The number expressed with a portion of the minimum recurrent digits of a decimal representation of the inverse 1/n of a number n on bbase decimal system. Sometimes the number/length u of the digits may be referred as ulength and denoted as U=u. For example in 10base, for n=3, 1/3=0.3333... u=1 and U=3, and for n=7, 1/7=0.1428571428..., u=6 and U=142857, for n=24, 1/24=0.041666..., u=1, U=6. See definition (15).  
(5)  nonrecurrent part  K  Fixed digits of a decimal representation D of bbase number system of the inverse 1/n of a rational number n. D is seen to be 0.KUUU... For convenience if K>0 we sometimes regard K+U as the nonrecurrent part of the number.  
(6)  recursion unit length  k  The number k of digits of the recursion unit U of a recurrent number n. If k is 0, then n is nonrecurrent. For convenience we use k=U notation.  
(7)  repunit number  R_{k} R_{b}(u) R(b,u) 
A repunit number R_{k} is a number consists of k>0 copies of digit 1. In base 10, Kr=(10^{k}1)/9. Generally repunit on bbase is a number of the form S[i=0 to u1]b^{i} = (b^{u}1) / (b1). R(b,u) denotes a repunit number R_{u} on bbase. Alternatively RBI(u) is used too.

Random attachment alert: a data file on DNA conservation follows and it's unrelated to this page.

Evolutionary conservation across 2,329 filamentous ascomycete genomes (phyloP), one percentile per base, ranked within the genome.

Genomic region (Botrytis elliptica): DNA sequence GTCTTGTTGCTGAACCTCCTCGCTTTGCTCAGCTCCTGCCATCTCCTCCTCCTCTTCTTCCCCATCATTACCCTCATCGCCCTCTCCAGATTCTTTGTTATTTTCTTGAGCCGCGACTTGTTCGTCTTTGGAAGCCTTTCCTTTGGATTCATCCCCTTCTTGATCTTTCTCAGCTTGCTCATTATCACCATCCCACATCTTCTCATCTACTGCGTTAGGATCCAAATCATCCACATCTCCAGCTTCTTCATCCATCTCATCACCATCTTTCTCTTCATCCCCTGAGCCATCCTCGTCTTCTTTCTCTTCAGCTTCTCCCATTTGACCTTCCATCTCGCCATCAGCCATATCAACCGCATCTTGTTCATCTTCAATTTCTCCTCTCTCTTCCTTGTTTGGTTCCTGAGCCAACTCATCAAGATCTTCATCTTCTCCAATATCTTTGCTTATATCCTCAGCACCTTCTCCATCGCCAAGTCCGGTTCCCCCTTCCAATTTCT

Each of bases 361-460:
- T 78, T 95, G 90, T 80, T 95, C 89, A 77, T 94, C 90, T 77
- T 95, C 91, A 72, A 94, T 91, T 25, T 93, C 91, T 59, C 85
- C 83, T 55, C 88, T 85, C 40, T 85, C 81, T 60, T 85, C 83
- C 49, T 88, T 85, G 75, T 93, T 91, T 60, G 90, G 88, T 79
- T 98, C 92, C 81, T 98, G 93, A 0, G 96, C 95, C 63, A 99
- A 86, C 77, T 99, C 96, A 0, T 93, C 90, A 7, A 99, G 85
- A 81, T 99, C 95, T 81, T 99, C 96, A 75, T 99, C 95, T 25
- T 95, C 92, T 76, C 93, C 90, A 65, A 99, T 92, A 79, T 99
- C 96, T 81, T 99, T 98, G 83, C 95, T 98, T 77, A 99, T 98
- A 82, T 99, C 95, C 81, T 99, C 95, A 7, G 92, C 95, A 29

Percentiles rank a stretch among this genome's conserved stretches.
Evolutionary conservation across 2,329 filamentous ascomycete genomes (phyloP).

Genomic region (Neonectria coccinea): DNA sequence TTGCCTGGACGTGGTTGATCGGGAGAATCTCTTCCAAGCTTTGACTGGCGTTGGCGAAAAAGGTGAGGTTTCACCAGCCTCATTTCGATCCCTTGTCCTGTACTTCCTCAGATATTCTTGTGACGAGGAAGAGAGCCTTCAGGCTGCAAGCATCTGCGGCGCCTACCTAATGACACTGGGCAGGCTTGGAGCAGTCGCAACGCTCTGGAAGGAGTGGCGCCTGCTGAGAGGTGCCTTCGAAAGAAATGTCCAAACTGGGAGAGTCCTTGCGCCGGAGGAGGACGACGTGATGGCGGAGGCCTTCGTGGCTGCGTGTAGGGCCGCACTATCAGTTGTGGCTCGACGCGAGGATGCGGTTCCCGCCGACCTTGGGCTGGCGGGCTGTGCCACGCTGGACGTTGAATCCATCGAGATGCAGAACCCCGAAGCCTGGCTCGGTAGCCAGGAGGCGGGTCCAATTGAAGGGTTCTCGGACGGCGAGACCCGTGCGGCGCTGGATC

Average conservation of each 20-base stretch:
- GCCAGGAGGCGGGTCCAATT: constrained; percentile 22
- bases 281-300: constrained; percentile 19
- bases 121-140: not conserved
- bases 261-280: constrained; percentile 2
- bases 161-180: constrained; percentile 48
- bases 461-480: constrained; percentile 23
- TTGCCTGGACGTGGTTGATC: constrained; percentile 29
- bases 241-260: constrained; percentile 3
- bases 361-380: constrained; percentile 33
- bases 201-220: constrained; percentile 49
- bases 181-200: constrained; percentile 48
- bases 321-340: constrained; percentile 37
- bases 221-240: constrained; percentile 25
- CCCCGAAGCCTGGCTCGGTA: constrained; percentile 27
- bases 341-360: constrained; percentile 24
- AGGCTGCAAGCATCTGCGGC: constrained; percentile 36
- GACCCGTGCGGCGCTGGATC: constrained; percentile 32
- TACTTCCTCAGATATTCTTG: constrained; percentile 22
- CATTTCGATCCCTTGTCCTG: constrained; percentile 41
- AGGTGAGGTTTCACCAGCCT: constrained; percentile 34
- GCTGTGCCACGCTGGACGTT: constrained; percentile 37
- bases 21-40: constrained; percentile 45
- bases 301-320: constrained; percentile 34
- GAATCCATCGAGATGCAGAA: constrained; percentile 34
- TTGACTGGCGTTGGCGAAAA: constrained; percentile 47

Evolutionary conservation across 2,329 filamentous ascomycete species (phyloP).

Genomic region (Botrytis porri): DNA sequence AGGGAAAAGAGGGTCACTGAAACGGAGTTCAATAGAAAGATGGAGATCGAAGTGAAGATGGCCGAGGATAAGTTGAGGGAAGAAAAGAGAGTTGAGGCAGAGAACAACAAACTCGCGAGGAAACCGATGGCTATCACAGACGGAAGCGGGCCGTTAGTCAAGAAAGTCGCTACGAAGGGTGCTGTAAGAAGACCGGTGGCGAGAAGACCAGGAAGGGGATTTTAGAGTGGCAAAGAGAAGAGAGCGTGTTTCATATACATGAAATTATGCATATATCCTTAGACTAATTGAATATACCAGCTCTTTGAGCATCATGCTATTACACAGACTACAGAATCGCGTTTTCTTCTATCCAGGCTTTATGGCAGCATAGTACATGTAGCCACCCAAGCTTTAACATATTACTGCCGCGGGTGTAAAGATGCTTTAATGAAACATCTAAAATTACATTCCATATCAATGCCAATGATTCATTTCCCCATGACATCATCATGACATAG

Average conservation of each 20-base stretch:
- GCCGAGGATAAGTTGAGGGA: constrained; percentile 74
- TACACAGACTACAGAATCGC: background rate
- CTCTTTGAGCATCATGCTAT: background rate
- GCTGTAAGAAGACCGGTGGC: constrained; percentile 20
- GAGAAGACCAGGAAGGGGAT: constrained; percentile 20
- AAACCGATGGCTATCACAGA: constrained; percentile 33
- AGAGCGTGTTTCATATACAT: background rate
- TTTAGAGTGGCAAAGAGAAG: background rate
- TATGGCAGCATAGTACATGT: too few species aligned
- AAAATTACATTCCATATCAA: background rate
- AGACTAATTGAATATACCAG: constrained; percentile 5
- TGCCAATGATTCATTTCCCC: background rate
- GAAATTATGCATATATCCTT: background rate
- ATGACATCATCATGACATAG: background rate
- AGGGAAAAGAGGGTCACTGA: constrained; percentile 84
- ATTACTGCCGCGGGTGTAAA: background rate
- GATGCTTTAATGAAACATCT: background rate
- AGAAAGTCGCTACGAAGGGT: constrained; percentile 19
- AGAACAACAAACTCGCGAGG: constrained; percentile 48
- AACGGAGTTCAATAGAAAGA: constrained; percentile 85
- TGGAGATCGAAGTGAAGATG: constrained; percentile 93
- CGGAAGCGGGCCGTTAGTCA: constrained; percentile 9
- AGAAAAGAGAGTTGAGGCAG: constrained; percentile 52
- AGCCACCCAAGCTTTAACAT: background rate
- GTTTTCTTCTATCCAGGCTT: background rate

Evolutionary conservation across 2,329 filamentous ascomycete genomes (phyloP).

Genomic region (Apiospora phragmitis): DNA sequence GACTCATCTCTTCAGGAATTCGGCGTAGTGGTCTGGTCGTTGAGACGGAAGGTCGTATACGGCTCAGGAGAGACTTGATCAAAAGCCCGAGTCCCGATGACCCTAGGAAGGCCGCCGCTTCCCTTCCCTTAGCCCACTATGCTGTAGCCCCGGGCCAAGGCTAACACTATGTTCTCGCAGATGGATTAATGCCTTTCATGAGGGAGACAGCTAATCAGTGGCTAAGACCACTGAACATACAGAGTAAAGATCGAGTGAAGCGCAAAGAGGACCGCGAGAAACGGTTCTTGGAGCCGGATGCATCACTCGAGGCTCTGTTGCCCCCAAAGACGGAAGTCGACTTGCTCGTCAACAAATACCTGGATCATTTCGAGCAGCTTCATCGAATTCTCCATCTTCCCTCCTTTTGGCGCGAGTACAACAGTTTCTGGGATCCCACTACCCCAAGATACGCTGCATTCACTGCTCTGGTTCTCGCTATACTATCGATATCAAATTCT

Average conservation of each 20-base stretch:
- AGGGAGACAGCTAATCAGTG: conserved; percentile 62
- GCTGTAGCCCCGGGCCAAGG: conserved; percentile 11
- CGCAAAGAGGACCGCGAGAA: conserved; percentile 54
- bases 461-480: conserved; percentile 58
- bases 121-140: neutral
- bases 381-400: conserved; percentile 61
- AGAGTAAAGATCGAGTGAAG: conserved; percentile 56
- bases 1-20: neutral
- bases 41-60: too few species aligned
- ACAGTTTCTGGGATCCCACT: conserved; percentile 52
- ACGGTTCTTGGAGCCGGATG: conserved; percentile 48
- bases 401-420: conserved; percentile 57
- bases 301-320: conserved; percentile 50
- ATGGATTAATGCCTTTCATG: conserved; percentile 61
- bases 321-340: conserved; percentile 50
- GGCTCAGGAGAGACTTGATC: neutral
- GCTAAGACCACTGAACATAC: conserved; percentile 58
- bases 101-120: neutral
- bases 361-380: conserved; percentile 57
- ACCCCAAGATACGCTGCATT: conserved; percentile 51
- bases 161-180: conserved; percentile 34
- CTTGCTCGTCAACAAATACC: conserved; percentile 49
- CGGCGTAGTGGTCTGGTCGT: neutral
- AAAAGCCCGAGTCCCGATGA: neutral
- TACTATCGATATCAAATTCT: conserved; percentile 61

(8)  recursion type  _{#} _{>} _{+} _{} 


(9)  GCM (GCD,GCF)  (a,b) gcd(a,b)  Greatest common measure (alternatively divisor, denominator, factor) for natural numbers, a and b. If (a,b)=1, then a and be are mutually (relatively) prime. Sometimes would be expressed as gcd(a,b).  
(10)  pseudoprime  A composite which satisfies all the conditions of Fermat's little theorem.  
(11)  originator  A recurrent number n such as nU=R_{k}, where U is the recursion unit of n and k=U. An originator generates a repunit number R_{k}, while R_{k} possibly has multiple originators.  
(12)  totient function  f(n)  The totient function
f(n)